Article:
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Different Ways Employee Engagement Impacts Your Bottom Line

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Most orga­ni­za­tions are look­ing for ways to increase their bot­tom line. How­ev­er, increas­ing prof­it mar­gins with min­i­mal expen­di­tures can seem like a chal­lenge. One method — which can increase the bot­tom line — is often ignored. This method is increas­ing employ­ee engage­ment. Accord­ing to Gallup, only 30% of the work­force in the US is engaged and 17% is active­ly dis­en­gaged. The rest of the 53%? Not engaged. Senior lead­ers usu­al­ly know employ­ee engage­ment is an issue. But it nev­er becomes a pri­or­i­ty because of the com­mon mis­con­cep­tion that it doesn’t have a direct impact on the bot­tom line. How­ev­er, research shows oth­er­wise. One study revealed that com­pa­nies with dis­en­gaged employ­ees can cost them up to $550 bil­lion dol­lars a year. How­ev­er, this can change. Employ­ee engage­ment impacts the bot­tom line through improved pro­duc­tiv­i­ty, low­er employ­ee turnover and high­er performance.

High­er engage­ment leads to increased productivity

When employ­ees find their work mean­ing­ful and pur­pose­ful, they feel more immersed and engaged in their role. As a result, you get hap­py employ­ees that are more pro­duc­tive too. In one study where employ­ees had to choose between salary and hap­pi­ness at work, 69% chose hap­pi­ness. This shows how it’s not enough to just increase an employee’s salary. You need to ensure that they are hap­py and enjoy doing their work, because the lack of moti­va­tion for the job will affect their pro­duc­tiv­i­ty. Low­er lev­els of engage­ment can cause a drop in pro­duc­tiv­i­ty and a reduc­tion in prod­uct qual­i­ty. If your employ­ees are more pro­duc­tive, they have a high­er qual­i­ty of out­put which pos­i­tive­ly impacts an organization’s bot­tom line. For exam­ple, employ­ers with engage­ment rates above 65% beat indus­try aver­age rev­enue growth, prof­it mar­gins and share­hold­er returns.

The key to employee engagement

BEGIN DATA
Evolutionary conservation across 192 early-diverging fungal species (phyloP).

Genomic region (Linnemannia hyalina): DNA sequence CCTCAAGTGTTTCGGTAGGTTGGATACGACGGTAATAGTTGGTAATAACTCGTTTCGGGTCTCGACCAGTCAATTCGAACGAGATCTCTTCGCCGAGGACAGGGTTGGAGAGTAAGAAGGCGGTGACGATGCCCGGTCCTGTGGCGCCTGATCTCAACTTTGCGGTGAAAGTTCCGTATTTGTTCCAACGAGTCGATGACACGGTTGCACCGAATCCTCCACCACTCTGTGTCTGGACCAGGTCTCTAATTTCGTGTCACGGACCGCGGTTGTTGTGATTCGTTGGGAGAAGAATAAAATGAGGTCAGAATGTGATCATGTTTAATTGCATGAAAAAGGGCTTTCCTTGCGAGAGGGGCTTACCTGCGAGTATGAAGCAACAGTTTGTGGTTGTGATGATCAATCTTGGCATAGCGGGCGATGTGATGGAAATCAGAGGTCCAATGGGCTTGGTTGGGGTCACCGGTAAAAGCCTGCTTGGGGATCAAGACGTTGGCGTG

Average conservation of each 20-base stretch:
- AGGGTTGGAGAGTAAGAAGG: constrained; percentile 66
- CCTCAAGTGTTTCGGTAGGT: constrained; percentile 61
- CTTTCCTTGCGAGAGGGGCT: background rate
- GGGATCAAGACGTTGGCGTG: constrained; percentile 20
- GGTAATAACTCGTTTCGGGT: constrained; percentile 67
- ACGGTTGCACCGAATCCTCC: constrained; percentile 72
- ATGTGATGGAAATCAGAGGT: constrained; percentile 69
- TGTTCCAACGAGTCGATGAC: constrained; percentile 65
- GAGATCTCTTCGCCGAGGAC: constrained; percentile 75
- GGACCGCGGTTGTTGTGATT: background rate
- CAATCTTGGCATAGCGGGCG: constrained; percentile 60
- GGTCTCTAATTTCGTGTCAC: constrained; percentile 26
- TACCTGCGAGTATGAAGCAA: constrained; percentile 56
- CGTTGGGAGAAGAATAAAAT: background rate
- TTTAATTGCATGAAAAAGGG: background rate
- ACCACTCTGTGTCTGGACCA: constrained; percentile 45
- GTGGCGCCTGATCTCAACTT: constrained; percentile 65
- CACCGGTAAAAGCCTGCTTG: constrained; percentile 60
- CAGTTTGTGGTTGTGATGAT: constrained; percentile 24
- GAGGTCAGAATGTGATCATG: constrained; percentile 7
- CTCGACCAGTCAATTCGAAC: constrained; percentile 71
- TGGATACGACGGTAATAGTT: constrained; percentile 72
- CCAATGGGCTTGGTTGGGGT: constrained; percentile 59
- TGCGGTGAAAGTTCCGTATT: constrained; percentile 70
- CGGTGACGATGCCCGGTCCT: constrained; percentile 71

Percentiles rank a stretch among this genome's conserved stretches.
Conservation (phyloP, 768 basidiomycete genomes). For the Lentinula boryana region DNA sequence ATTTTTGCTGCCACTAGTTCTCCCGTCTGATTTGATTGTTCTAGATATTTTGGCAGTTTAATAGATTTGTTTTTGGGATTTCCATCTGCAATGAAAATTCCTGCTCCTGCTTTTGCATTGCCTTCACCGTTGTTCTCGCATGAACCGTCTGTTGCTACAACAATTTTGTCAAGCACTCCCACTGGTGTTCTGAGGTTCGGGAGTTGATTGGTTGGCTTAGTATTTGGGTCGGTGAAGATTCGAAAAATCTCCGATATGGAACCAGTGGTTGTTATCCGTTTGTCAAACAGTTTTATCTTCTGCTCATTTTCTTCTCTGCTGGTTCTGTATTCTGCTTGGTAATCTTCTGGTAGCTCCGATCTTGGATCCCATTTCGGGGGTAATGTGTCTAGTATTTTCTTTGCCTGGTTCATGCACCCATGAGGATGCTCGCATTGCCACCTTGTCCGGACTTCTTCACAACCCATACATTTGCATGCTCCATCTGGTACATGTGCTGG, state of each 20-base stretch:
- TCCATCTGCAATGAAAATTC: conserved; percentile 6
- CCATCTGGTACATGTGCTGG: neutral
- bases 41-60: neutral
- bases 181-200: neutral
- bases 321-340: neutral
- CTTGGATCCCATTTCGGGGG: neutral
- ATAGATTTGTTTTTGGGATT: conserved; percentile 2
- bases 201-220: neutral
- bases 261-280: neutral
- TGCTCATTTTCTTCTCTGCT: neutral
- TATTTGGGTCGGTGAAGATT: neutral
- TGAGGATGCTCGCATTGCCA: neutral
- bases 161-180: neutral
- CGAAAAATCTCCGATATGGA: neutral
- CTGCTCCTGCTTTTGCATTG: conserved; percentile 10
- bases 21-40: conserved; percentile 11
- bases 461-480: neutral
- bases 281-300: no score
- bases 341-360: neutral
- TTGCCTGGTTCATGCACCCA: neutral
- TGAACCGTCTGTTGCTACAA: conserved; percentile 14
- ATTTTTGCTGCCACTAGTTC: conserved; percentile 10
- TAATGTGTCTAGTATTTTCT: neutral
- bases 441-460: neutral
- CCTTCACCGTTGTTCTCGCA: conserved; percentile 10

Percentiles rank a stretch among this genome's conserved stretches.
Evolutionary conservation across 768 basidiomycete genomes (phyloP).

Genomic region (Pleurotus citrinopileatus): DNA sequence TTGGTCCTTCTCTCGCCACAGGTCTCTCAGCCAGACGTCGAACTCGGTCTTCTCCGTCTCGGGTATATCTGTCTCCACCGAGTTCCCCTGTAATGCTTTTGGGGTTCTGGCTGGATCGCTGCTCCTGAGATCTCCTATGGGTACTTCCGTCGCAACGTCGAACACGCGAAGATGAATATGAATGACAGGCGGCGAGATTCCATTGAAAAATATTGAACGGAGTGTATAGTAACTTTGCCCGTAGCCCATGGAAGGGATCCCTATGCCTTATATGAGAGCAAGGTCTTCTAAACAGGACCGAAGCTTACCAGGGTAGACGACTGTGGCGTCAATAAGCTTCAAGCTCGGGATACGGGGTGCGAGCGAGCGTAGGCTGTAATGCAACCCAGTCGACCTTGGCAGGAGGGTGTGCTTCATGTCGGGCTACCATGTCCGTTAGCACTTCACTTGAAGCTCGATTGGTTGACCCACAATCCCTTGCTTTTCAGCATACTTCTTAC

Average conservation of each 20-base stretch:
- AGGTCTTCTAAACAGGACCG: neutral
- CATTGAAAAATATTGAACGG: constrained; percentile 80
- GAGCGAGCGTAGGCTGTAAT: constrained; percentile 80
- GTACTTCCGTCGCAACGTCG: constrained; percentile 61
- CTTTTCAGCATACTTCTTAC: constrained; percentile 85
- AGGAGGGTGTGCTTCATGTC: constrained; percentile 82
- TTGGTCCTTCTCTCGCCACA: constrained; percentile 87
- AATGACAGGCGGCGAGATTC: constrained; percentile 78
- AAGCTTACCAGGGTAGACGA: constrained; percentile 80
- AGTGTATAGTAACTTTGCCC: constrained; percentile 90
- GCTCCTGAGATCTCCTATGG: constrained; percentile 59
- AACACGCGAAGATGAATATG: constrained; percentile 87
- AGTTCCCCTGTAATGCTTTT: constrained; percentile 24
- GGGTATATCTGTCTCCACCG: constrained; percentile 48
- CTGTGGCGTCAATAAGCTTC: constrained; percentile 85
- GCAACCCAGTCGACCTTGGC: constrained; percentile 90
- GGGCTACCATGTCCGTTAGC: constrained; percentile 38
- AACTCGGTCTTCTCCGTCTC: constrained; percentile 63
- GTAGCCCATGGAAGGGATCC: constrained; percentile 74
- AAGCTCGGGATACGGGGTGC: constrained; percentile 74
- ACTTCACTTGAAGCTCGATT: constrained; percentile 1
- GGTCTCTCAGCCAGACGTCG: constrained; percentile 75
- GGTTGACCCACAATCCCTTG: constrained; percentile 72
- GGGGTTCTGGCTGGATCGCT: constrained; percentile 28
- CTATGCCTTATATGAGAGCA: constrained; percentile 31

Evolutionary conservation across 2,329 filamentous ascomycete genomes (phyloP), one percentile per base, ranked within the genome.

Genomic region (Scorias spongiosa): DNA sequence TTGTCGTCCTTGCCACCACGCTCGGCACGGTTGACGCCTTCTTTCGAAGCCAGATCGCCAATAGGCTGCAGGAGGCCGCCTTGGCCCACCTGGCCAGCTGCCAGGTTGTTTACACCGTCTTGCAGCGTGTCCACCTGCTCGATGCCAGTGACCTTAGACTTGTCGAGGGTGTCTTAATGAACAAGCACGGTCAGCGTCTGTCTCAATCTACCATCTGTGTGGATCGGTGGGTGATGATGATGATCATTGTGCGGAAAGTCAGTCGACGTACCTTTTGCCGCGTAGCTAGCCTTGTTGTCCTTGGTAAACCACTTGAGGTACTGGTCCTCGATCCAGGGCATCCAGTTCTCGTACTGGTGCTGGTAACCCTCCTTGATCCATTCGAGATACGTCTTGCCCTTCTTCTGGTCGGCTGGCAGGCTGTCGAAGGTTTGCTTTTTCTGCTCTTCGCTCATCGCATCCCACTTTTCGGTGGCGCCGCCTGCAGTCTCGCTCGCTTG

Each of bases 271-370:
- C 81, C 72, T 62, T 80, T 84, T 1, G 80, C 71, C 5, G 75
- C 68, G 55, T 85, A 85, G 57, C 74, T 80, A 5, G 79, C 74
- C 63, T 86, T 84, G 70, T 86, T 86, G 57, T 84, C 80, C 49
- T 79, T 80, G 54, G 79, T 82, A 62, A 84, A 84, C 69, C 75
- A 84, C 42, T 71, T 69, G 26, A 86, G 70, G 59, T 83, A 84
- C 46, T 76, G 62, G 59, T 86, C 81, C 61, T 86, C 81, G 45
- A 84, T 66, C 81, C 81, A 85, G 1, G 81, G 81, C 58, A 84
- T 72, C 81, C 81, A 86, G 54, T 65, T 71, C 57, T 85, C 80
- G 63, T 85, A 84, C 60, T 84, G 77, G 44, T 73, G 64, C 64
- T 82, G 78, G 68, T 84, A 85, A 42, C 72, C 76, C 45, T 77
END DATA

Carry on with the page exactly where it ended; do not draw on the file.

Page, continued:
Learn more about employee engagement from our collection of free resources. You'll discover how you can boost performance and productivity through improving employee engagement.

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Low­er employ­ee turnover and improve employ­ee retention

If your employ­ees leave, find­ing their replace­ment may be the least cost-effec­tive solu­tion. There are costs asso­ci­at­ed with train­ing new employ­ees rather than retain­ing and mov­ing for­ward with exist­ing ones. Time and resources have to go into train­ing a new employ­ee. With this approach, it is hard to see an imme­di­ate ROI because you have to wait a few months until they are ful­ly geared up to do the job that your ex-employ­ee did. One study revealed that employ­ers will need to spend the equiv­a­lent of six to nine months of an employee’s salary to find and train their replace­ment. For exam­ple, if an employ­ee has a salary of £60,000, it will cost the com­pa­ny between £30,000 to £45,000 to hire and train a replace­ment. Plus, if your new employ­ees are not yet up to speed, this could affect their per­for­mance and pro­duc­tiv­i­ty ini­tial­ly, caus­ing a lag in meet­ing team objec­tives. By focus­ing on employ­ee engage­ment, you are like­ly to low­er your employ­ee turnover and ensure a high employ­ee reten­tion. You may want to do this by assess­ing reg­u­lar­ly how engaged your employ­ees are and putting things in place to sup­port them at work. 

High­er employ­ee engage­ment leads to bet­ter performance

An organization’s rev­enue and growth has been linked with hav­ing high per­form­ing employ­ees. But where does engage­ment fall into this? Count­less stud­ies have revealed a pos­i­tive cor­re­la­tion between high­ly engaged employ­ees and per­for­mance. A Gallup study showed that there were sig­nif­i­cant dif­fer­ences in per­for­mance between employ­ees that were engaged and dis­en­gaged. Those who were high­ly engaged near­ly dou­bled their odds of suc­cess on the job. For exam­ple, those in the 99th per­centile had four times the suc­cess rate of those in the 1st per­centile. Com­pa­nies with a high lev­el of engaged employ­ees out­per­formed their com­peti­tors in earn­ings per share and they were also bet­ter posi­tioned to rebound after the reces­sion. If your employ­ees are more engaged in their work, they are more like­ly to do their job suc­cess­ful­ly and per­form bet­ter. Employ­ees that are more engaged under­stand the company’s objec­tives and share a com­mon goal, which means they will go above and beyond. This increase in engage­ment and per­for­mance will ulti­mate­ly impact your organization’s bot­tom line.

Learn more about employ­ee engagement

Our new eBook looks at engage­ment in the con­text of per­for­mance and how it can impact pro­duc­tiv­i­ty and prof­itabil­i­ty. Cre­at­ed in col­lab­o­ra­tion with work­place psy­chol­o­gist Ian MacRae, our eBook is designed to give you a new per­spec­tive on work engage­ment and how that can trans­late into sus­tain­able high performance. 

Download eBook now

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Employee engagement: Why you're measuring it in the wrong way
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